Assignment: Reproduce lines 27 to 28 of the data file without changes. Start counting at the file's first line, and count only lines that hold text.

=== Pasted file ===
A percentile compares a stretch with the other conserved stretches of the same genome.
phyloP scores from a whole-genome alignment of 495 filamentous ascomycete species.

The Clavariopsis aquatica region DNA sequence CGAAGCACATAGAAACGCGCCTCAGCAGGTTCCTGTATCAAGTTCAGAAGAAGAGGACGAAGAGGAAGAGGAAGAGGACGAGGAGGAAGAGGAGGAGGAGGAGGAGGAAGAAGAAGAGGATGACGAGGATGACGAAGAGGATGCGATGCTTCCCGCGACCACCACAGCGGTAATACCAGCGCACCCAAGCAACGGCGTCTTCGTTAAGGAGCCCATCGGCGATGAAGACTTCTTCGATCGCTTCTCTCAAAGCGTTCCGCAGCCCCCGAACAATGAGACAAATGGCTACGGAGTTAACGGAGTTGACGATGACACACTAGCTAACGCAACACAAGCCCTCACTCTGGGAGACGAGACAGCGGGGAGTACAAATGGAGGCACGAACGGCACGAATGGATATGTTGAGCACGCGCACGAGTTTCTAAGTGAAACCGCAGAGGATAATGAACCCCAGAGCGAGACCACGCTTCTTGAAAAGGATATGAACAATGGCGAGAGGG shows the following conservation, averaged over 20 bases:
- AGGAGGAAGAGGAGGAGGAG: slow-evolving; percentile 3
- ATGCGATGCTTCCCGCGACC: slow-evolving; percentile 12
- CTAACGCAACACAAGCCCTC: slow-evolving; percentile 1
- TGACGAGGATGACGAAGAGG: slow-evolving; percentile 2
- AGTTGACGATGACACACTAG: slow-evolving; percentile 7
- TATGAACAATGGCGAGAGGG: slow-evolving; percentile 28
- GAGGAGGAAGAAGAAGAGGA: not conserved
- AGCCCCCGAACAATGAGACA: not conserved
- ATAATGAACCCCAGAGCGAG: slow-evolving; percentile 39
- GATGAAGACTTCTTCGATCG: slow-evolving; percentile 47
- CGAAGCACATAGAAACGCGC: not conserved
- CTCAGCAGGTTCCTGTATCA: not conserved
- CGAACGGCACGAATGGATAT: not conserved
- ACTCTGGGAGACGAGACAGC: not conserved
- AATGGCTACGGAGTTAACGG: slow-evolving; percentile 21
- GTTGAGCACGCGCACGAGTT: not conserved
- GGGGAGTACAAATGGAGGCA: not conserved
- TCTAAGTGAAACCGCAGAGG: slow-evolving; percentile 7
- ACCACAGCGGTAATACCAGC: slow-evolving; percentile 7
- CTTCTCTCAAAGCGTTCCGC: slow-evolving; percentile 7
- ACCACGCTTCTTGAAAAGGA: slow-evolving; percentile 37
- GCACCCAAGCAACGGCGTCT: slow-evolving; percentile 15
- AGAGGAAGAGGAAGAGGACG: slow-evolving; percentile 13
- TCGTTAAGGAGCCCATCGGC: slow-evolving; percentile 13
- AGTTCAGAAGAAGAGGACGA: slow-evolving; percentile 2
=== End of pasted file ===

- TCGTTAAGGAGCCCATCGGC: slow-evolving; percentile 13
- AGTTCAGAAGAAGAGGACGA: slow-evolving; percentile 2